Why does the United States demand that some students who come to the United States to be trained in technical fields go back to their native countries? That was one of the issues explored by President Barack Obama in his inaugural address Monday.
"Our journey is not complete until we find a way to welcome the striving, hopeful immigrants who still see America as a land of opportunity, until bright young students and engineers are listed in our workforce instead of being expelled from our country," the president said.
He was referring to the issuance of visas to students who come into the United States to be trained as STEM students, those studying science, technology, engineering and math. At issue are stipulations in immigration law that force many of these students to leave the United States and return to their native countries, particularly those returning to their homes in Asia.
"The President is alluding to a principle that pervades policy in immigration law for generations," said Michael Wildes, a former U.S. federal prosecutor in New York and now one of the top immigration attorneys in the United States. "That is, we want to keep families united together and second of all, we want to make sure that we don't train the world's experts all over only to see them leave our shores."
Wildes said the U.S. has a political immigration law that hasn't been revamped in a generation, and as a result, is facing other economies along with wars and politics of yesterday, rather than today's challenges.
"The politics of the day remain on Capitol Hill," said Wildes, "where the silence is deafening on immigration reform." He claimed members of Congress are fearful they will not be reelected if they look like they're liberal on immigration, and therefore weak on the war on terrorism.
"It takes leadership to remind ourselves about the special DNA of our nation. That is its immigrant backbone and base," said Wildes. Turning our back on these people is tantamount to 'shooting ourselves in the foot,' he added.
But Wildes said this time may be different as far as Congressional passage of new immigration legislation is concerned. His reason is that the immigrant vote in the last election, had what most experts concluded was a decisive effect on the results. "I think both Democrats and Republicans would be shortsighted not to understand the immigrant community worldwide is watching." If immigration reform isn't done, said Wildes, that community may not be forgiving in the next election.
Not everyone agrees with that assessment, at least to a certain extent.
"When we admit people on student visas, the terms of the visa is that you come to the United States, you get your education and you go back," said Ira Mehlman, Media Director for FAIR, the Federation for American Immigration Reform.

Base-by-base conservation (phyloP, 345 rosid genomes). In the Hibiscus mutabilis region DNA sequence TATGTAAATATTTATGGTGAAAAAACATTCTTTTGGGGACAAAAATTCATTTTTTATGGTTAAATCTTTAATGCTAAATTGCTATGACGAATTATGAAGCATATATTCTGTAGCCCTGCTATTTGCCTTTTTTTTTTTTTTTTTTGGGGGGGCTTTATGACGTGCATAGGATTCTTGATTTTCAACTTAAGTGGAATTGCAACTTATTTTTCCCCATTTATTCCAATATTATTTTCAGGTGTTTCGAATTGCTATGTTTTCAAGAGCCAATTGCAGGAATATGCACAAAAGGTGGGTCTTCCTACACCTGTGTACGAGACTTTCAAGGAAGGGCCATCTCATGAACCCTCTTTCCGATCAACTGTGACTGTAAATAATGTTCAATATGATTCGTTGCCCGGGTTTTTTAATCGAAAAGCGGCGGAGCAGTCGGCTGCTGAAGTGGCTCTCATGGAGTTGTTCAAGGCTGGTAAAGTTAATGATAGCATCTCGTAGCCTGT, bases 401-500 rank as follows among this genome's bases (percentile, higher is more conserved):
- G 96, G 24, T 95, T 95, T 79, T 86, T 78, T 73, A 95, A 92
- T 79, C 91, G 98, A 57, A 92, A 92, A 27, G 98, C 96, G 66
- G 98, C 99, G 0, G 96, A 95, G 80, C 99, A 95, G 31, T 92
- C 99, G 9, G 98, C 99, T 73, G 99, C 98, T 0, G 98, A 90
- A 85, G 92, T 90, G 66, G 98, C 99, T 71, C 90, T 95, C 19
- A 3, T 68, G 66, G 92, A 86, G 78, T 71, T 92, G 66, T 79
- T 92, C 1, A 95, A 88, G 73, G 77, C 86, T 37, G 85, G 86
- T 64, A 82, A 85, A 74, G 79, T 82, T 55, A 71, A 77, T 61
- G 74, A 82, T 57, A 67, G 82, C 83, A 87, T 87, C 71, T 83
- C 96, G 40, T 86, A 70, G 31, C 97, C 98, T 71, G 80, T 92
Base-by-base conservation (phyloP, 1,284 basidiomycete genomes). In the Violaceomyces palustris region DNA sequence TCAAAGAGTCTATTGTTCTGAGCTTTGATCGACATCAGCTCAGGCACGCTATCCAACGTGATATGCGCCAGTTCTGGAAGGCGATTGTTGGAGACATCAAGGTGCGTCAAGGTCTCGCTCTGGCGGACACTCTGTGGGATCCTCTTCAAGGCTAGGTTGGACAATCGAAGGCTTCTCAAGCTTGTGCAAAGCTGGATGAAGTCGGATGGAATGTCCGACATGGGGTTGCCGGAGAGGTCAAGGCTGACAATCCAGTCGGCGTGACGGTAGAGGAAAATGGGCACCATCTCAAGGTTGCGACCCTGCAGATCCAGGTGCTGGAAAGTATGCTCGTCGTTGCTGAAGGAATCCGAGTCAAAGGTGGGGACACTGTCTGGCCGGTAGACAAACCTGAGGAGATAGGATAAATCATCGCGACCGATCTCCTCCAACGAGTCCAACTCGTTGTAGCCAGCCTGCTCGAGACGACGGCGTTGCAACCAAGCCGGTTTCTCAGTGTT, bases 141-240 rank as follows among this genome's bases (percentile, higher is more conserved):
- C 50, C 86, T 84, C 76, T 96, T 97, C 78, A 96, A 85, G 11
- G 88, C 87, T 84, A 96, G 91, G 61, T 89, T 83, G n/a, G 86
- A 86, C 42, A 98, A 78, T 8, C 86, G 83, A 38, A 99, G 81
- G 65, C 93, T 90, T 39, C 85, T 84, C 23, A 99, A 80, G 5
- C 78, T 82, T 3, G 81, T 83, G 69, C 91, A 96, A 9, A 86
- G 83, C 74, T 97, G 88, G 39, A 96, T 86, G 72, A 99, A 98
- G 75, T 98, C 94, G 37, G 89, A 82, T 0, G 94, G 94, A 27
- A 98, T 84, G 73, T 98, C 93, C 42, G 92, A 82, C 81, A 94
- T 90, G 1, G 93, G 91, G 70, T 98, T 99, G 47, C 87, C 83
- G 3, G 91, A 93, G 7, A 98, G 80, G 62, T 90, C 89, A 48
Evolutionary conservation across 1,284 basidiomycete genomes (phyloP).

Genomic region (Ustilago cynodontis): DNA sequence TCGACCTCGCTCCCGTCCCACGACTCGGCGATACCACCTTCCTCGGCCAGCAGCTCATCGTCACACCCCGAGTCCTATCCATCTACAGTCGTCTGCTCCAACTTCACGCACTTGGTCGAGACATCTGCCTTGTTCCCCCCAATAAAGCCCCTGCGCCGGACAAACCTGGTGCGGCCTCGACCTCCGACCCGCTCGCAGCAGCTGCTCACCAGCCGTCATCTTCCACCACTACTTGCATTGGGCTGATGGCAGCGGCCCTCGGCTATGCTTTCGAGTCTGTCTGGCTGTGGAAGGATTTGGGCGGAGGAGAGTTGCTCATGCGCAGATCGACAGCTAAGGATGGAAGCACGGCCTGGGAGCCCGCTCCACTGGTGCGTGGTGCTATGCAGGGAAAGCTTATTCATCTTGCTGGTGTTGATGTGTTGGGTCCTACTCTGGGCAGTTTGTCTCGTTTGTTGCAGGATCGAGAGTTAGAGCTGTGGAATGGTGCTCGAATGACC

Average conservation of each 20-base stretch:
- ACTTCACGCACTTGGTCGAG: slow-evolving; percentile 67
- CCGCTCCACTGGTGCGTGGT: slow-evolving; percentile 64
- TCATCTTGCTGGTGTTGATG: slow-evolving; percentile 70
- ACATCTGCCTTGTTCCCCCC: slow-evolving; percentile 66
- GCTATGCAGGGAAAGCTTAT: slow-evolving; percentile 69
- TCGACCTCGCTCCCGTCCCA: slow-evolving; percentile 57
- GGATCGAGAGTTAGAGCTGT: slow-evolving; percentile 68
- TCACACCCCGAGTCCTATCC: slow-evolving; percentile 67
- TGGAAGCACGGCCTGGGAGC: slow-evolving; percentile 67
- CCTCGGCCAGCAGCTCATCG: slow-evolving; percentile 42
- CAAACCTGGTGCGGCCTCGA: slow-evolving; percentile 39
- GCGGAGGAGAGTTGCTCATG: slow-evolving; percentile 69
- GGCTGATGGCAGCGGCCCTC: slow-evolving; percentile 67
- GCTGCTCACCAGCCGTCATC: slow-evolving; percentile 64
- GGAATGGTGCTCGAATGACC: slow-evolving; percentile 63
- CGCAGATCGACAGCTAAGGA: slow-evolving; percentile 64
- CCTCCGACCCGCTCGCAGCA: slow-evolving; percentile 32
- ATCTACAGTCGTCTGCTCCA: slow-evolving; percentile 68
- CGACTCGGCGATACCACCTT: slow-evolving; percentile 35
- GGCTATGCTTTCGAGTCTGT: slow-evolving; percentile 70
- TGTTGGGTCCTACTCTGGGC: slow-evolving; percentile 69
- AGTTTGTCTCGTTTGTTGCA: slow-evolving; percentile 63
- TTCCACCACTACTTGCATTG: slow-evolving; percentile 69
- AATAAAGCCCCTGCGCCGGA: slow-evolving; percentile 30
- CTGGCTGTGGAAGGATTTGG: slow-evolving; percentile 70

"What we are doing by letting them remain in the United States is simply creating more competition for a lot of American STEM workers who are struggling right now," Mehlman said. He contended there is no evidence that there is any shortage of STEM workers in the United States.
That is supported by a study done by his own organization, but is not supported by a report released by Georgetown University in October 2011 that said there really is a shortage of STEM workers in the United States. "What we are seeing with the influx of foreign workers through H-1-B (immigration) programs and other programs that bring in large numbers of similar workers to the United States, we are undermining job prospects and wages for our own STEM workers and actually discouraging more of our own students from going into those fields," said Mehlman.
The two sides of the issue seemingly move a bit closer to one another when it comes to reform of immigration issues.
"If we decide that the admission of people with high tech skills really is important," said Mehlman, "we need to look at our immigration policy generally." He said if the decision is made that we need certain people with certain skills from abroad, then the United States needs to adopt policies based on merit and not on family connections, as is now the case.
Mehlman took issue with President Obama's call when he said "the President tends to look at immigration from the perspective of immigrants themselves."
Mehlman said the answer, according to FAIR, is considering what the long term impact would be of foreign students staying in the United States in contrast to what happens when these people return to their countries of origin and become competitors. An alternative, he said, is to invest "in our own people so that they can produce the kind of products that are going to make the United States economically successful in the 21st century."
Both sides agree "the current immigration policy was established in 1965 and is one that everyone agrees makes absolutely no sense," according to Mehlman.